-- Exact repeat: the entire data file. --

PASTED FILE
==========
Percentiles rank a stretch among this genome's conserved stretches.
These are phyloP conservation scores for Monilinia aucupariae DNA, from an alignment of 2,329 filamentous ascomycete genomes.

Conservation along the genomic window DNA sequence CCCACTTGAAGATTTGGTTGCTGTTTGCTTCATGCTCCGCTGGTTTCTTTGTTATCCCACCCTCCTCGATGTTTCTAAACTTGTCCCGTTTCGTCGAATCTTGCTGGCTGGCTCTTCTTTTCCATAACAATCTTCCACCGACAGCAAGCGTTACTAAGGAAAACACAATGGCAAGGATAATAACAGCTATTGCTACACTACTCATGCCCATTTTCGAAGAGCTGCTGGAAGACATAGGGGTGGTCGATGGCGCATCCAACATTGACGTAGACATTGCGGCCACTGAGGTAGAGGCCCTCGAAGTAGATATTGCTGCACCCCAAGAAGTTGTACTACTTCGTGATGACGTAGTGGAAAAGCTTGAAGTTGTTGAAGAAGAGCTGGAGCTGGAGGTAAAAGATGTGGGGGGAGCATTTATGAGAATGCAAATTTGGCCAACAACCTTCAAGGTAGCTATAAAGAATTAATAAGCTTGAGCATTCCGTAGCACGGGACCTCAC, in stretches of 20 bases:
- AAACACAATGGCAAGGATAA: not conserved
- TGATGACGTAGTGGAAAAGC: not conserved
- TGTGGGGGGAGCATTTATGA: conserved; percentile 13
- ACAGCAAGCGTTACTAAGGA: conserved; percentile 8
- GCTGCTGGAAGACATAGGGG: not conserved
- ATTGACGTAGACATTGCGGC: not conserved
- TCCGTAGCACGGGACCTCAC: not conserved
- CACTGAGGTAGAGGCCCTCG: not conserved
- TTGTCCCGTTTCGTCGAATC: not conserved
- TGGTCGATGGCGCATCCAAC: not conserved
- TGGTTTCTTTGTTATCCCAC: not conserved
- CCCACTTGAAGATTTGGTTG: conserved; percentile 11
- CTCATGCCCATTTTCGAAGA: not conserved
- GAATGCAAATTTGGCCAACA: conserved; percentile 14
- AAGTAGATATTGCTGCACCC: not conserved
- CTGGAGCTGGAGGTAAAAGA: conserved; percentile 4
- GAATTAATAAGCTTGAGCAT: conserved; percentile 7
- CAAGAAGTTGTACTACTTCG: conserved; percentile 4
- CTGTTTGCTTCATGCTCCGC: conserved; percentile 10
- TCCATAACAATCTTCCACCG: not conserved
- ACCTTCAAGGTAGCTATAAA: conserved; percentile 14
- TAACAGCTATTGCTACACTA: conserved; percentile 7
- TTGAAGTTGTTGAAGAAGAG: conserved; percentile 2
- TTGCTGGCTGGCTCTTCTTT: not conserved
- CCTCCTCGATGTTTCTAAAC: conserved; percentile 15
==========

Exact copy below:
Percentiles rank a stretch among this genome's conserved stretches.
These are phyloP conservation scores for Monilinia aucupariae DNA, from an alignment of 2,329 filamentous ascomycete genomes.

Conservation along the genomic window DNA sequence CCCACTTGAAGATTTGGTTGCTGTTTGCTTCATGCTCCGCTGGTTTCTTTGTTATCCCACCCTCCTCGATGTTTCTAAACTTGTCCCGTTTCGTCGAATCTTGCTGGCTGGCTCTTCTTTTCCATAACAATCTTCCACCGACAGCAAGCGTTACTAAGGAAAACACAATGGCAAGGATAATAACAGCTATTGCTACACTACTCATGCCCATTTTCGAAGAGCTGCTGGAAGACATAGGGGTGGTCGATGGCGCATCCAACATTGACGTAGACATTGCGGCCACTGAGGTAGAGGCCCTCGAAGTAGATATTGCTGCACCCCAAGAAGTTGTACTACTTCGTGATGACGTAGTGGAAAAGCTTGAAGTTGTTGAAGAAGAGCTGGAGCTGGAGGTAAAAGATGTGGGGGGAGCATTTATGAGAATGCAAATTTGGCCAACAACCTTCAAGGTAGCTATAAAGAATTAATAAGCTTGAGCATTCCGTAGCACGGGACCTCAC, in stretches of 20 bases:
- AAACACAATGGCAAGGATAA: not conserved
- TGATGACGTAGTGGAAAAGC: not conserved
- TGTGGGGGGAGCATTTATGA: conserved; percentile 13
- ACAGCAAGCGTTACTAAGGA: conserved; percentile 8
- GCTGCTGGAAGACATAGGGG: not conserved
- ATTGACGTAGACATTGCGGC: not conserved
- TCCGTAGCACGGGACCTCAC: not conserved
- CACTGAGGTAGAGGCCCTCG: not conserved
- TTGTCCCGTTTCGTCGAATC: not conserved
- TGGTCGATGGCGCATCCAAC: not conserved
- TGGTTTCTTTGTTATCCCAC: not conserved
- CCCACTTGAAGATTTGGTTG: conserved; percentile 11
- CTCATGCCCATTTTCGAAGA: not conserved
- GAATGCAAATTTGGCCAACA: conserved; percentile 14
- AAGTAGATATTGCTGCACCC: not conserved
- CTGGAGCTGGAGGTAAAAGA: conserved; percentile 4
- GAATTAATAAGCTTGAGCAT: conserved; percentile 7
- CAAGAAGTTGTACTACTTCG: conserved; percentile 4
- CTGTTTGCTTCATGCTCCGC: conserved; percentile 10
- TCCATAACAATCTTCCACCG: not conserved
- ACCTTCAAGGTAGCTATAAA: conserved; percentile 14
- TAACAGCTATTGCTACACTA: conserved; percentile 7
- TTGAAGTTGTTGAAGAAGAG: conserved; percentile 2
- TTGCTGGCTGGCTCTTCTTT: not conserved
- CCTCCTCGATGTTTCTAAAC: conserved; percentile 15